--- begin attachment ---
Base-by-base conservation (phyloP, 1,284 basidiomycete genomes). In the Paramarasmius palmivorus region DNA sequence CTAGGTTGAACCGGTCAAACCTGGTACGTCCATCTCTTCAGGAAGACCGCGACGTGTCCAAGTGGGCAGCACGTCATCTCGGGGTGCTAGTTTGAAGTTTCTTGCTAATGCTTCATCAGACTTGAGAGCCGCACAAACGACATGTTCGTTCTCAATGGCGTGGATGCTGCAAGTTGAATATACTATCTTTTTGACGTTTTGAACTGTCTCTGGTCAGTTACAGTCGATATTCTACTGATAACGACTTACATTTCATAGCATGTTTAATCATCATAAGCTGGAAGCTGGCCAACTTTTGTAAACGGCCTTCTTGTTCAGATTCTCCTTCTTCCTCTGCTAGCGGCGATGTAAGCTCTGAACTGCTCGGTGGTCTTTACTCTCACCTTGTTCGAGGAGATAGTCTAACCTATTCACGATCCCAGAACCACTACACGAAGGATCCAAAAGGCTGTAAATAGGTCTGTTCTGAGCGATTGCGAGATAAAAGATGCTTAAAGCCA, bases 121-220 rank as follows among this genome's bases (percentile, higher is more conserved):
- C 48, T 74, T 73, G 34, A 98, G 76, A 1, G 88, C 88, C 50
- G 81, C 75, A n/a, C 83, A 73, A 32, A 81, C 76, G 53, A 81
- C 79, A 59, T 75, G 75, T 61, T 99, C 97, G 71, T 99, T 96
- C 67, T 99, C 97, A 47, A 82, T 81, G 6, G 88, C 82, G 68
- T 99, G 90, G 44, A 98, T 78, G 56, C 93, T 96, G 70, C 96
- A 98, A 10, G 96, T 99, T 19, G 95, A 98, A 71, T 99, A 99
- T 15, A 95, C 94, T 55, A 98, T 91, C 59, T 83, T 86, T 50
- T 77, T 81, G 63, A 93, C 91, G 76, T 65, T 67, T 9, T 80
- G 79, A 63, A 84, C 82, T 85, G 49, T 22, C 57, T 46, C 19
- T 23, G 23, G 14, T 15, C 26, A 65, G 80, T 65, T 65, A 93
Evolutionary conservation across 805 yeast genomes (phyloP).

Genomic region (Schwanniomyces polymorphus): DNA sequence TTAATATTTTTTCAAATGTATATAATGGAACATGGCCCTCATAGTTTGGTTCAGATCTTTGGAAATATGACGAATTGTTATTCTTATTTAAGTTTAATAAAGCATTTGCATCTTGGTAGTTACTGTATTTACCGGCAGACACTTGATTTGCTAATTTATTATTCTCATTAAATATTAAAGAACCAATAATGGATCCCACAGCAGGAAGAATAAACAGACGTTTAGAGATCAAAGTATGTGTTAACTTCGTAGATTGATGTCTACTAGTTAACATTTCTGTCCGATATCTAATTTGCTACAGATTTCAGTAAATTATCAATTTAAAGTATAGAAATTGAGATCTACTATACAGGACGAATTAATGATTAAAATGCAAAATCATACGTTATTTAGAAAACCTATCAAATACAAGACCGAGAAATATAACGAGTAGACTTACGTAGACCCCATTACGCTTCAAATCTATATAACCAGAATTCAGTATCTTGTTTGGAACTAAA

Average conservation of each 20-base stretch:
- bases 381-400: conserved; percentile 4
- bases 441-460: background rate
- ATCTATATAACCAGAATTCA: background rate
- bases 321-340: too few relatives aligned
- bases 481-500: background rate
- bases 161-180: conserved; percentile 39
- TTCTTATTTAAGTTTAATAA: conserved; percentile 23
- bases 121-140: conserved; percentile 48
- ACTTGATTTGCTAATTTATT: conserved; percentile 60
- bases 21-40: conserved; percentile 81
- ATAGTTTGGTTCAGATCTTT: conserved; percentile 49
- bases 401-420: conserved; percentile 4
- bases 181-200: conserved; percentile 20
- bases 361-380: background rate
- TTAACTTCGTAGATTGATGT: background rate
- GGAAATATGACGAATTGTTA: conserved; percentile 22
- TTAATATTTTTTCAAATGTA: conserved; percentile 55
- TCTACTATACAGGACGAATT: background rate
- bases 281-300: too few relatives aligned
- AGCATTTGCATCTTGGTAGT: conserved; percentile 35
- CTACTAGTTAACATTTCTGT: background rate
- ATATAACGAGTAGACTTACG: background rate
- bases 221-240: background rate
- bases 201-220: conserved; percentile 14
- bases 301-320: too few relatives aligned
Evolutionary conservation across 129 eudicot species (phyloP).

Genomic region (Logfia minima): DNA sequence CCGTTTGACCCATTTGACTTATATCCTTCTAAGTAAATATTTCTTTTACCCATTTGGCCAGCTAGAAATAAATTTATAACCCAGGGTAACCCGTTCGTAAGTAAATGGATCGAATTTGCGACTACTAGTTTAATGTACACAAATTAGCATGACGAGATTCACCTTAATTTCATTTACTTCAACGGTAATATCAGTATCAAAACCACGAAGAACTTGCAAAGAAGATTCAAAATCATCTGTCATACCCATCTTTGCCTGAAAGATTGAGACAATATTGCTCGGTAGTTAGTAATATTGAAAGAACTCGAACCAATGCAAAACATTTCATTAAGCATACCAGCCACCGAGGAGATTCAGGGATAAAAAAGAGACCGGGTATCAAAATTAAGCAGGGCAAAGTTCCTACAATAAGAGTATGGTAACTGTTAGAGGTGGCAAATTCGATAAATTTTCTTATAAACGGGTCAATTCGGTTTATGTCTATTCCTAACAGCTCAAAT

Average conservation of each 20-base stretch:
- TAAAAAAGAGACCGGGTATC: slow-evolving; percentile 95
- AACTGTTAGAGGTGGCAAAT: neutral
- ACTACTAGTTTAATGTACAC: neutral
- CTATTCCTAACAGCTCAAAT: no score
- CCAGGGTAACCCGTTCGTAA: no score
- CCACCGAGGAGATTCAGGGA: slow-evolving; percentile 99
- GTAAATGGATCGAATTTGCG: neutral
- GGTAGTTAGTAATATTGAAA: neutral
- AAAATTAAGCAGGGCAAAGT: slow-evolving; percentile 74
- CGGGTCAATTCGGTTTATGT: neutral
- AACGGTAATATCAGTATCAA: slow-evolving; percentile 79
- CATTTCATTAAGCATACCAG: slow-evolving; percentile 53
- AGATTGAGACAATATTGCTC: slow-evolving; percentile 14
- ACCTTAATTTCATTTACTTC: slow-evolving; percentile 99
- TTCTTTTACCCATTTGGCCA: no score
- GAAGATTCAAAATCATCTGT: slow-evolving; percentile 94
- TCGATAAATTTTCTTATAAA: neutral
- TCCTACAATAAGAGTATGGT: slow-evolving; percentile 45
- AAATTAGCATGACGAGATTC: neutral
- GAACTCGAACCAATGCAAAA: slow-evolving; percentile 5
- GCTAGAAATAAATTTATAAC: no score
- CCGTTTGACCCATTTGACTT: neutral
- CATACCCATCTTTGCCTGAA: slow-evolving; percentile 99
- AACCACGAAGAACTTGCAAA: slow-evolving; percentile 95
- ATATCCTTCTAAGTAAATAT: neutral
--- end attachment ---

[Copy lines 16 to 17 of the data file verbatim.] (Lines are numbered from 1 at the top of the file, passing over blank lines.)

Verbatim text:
- bases 441-460: background rate
- ATCTATATAACCAGAATTCA: background rate